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TV is accelerating rapidly and it is vital that as an agency we remain ahead of the curve by digesting the valuable insights that are on offer across the industry. Campaigns TV Advertising Summit provided us with ample information; from how we can utilise measurement and data solutions, to how we can ensure that we make money go that extra mile by placing brands in front of the right audiences.  

Why TV still matters 

Whilst we find ourselves in an era where streaming services and digital content are hugely prevalent, TV continues to hold its own. Ben Frow, Content Chief, Paramount reminded us that linear is still loved. Despite the rise of on-demand platforms, linear TV remains significant with traditional television networks such as Channel 5 still experiencing weighty viewership numbers. It’s enlightening to know that TV is still able to break through the noise and withstand the ever-evolving media landscape, but we need to remain adaptable to changing viewer habits.

So how can we remain successful within this field? We must ensure we are knowledgeable in the two main areas. Knowing a brands audience and its competitors. When people say the customer is always right, the same approach goes to audience views and motivation. We may not always agree with their views, but we have to ensure that we always bear the audience in mind. There are small adaptations that can really capture audiences, for example being explicitly specific by putting a geography such as “Yorkshire” in a programme title will no doubt result in viewers from Yorkshire tuning in. 

Frow underscored the power of live TV in developing collective experiences, an element that can be said to be lacking in streaming services. This collective engagement remains a unique strength of linear TV, enhancing the impact of advertising and fostering brand association with compelling content.


Engagement through emotion  

In the constantly changing landscape of media consumption Tom Sherwood, Product Lead, Google reminded us why we are drawn to our TV screens. He outlined the four key continuing needs: stimulate & entertain, do & learn, connect to others and self-identity & growth. Keeping these needs in mind can help content creators and advertisers craft more engaging experiences.  

Panellists reminded us how TV is often viewed as being a channel with a real pulse. It provides an opportunity for brands to place themselves in moments of emotional engagement, not all mediums can reach viewers in the comfort of their own living rooms. TV allows consumers to resonate with content as visual information is easier to digest, the reaction and conversations that followed ITV’s Mr Bates vs The Post Office is a prime example of how programmes have the ability to capture attention and make viewers lean in.  

Brands that associate themselves with regular, consistent TV content can see the effects of positive reinforcement, tapping into viewers routine habits as they tune in to channels at specific times. TV not only enables brands to intertwine their messaging into specific programmes, but also enables them to meet viewers on the platforms that they want to consume, whether that be considered browsing(consciously) or instinctively watching content that appears on feeds (unconsciously).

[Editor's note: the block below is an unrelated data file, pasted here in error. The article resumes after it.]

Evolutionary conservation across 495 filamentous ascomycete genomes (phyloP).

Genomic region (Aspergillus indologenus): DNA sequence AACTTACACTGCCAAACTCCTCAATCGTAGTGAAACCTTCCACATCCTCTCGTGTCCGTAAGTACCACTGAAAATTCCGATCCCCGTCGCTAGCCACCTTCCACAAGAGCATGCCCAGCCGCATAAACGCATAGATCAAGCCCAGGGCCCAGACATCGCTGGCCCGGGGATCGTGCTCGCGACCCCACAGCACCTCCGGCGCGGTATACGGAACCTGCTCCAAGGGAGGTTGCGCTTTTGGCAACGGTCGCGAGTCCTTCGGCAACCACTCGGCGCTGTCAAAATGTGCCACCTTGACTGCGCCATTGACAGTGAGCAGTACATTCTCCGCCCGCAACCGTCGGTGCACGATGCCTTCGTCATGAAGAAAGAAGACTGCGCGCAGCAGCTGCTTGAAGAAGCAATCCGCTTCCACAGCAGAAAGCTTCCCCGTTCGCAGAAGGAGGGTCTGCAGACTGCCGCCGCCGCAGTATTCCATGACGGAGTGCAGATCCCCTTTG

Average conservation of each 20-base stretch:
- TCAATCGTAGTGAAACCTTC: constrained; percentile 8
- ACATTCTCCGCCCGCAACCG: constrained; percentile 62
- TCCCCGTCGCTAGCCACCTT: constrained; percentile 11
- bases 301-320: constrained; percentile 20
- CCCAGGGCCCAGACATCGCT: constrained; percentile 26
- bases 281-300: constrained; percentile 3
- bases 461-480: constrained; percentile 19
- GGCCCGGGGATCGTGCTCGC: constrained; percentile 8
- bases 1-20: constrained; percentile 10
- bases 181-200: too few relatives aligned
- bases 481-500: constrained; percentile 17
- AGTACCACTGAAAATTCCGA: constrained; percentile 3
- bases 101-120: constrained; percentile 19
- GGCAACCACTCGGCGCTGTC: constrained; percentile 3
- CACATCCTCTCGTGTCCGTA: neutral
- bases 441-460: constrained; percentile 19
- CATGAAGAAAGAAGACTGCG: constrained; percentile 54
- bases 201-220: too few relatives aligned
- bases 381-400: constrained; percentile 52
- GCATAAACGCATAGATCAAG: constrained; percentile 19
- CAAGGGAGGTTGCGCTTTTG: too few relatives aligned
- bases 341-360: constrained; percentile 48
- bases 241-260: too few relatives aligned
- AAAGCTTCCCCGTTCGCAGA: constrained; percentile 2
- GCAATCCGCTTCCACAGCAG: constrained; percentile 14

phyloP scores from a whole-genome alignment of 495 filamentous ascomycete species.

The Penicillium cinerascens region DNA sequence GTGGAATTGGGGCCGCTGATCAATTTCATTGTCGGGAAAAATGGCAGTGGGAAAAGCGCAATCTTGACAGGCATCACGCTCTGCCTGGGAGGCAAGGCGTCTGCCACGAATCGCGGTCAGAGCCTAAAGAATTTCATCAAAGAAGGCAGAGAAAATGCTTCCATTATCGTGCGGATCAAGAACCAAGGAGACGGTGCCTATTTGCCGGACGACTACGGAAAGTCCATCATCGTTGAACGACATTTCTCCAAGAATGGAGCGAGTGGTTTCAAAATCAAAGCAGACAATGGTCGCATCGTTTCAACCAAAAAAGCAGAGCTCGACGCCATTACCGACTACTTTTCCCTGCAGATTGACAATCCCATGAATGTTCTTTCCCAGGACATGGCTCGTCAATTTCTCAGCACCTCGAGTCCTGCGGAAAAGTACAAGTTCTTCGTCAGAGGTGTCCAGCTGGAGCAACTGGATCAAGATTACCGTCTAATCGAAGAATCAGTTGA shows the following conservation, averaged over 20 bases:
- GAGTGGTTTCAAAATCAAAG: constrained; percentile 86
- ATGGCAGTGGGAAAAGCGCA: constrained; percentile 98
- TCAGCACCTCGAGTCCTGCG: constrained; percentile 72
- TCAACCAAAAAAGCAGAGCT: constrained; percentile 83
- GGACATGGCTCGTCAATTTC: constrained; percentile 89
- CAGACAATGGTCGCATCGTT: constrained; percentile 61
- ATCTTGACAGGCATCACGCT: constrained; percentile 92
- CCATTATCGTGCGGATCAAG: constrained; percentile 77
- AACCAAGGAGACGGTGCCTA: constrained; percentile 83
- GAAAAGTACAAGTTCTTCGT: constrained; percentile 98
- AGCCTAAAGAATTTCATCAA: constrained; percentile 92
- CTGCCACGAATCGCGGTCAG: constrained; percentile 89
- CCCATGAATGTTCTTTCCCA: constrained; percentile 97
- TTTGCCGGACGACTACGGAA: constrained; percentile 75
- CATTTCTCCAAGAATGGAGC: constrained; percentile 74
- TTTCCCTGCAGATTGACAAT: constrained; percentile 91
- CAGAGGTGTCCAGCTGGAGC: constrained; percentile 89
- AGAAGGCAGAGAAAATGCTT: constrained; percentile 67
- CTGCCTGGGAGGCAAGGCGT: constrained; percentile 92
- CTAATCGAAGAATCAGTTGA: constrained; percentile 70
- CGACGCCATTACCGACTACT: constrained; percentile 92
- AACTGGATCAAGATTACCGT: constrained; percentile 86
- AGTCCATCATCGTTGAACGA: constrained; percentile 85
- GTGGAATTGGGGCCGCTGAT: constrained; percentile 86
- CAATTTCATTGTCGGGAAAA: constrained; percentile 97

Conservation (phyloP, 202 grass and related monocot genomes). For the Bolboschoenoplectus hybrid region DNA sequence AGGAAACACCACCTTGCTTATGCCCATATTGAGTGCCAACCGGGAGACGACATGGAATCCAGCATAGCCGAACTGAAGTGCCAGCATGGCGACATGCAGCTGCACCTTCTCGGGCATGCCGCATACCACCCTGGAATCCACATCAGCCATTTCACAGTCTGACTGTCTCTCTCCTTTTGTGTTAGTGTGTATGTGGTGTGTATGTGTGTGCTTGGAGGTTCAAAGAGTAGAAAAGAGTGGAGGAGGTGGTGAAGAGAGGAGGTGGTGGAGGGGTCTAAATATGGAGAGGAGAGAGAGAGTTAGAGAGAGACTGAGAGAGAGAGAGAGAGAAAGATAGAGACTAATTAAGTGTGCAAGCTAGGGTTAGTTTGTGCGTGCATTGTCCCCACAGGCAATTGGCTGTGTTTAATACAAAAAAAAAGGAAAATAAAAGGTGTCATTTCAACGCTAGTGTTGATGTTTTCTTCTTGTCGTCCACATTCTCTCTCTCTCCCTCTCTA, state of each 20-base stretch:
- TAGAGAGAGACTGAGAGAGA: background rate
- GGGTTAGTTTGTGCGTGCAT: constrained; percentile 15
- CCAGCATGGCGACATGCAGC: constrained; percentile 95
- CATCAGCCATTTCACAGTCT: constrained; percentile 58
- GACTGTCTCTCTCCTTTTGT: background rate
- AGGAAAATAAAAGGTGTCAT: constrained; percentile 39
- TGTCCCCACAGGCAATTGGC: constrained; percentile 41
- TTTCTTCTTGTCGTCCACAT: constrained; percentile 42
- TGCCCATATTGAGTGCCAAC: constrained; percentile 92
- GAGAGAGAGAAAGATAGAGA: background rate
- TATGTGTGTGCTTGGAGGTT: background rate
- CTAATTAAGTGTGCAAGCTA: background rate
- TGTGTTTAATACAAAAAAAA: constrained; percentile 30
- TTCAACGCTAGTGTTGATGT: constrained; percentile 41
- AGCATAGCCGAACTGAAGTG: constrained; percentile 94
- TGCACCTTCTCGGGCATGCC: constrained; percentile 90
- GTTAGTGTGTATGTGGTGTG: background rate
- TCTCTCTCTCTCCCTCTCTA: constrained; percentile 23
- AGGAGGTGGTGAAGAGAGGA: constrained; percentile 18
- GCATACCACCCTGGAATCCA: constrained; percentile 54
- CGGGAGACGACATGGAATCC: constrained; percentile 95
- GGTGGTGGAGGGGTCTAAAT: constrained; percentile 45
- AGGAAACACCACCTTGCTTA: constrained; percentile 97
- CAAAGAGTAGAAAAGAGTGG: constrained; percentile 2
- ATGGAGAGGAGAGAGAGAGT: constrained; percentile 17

Cross media measurement in a convergent world  

Measuring success in this convergent media landscape comes with various challenges. Thankfully there are many upcoming solutions.  Origin, which assists advertisers in understanding campaign coverage by capturing the value of advertising in the regularly changing consumer environment, aims to integrate cross-media measurement to facilitate better-informed decisions for advertisers and agencies. The likes of Amazon, Meta and Google are homing in on quality of impression with factors such as sound on, length of viewability and outcome-based measurement. 

As the industry navigates these complexities, the importance of context and content remains central. Origin seeks to provide a standardised framework for evaluating ad effectiveness, though challenges like the lack of BVOD data at the outset and disparities in data richness across platforms persist. 

As we look ahead to the remainder of 2024, we will remain vigilant in our approach, bearing in mind the challenges that we may face, and adaptations can be put in place.  


Unlocking and understanding CTV’s evolving landscape 

CTV’s importance is evident through platforms like BVOD and YouTube, though a current lack in advertiser confidence for planning and buying it will be something to overcome through collaboration and transparency. As SVOD integrates advertising, there’s a resurgence in the potential for 30-second ads, but with linear TV’s decline in January, adaptation is crucial for creatives and brands to navigate between broadcast and addressable mediums, ensuring effective spending by understanding audience behaviour. 

The clash between TV audiences and internet users continues and a nuanced approach is essential. While emerging platforms offer niche targeting opportunities, traditional TV maintains its relevance, particularly in reaching broad audiences effectively. Adapting to this evolving landscape requires us to be careful not to be immediately wowed by the technical data that some of the providers are able to give. Instead, we need to make sure that we continue to push hard about the depth of data that is available.  


It is clear that the TV landscape still has plenty to offer for brands, remaining a channel full of emotive influence where brands can intertwine their messaging with compelling content. As we look ahead to the rest of 2024, we must carefully balance between embracing innovation and preserving the strengths of traditional television. 

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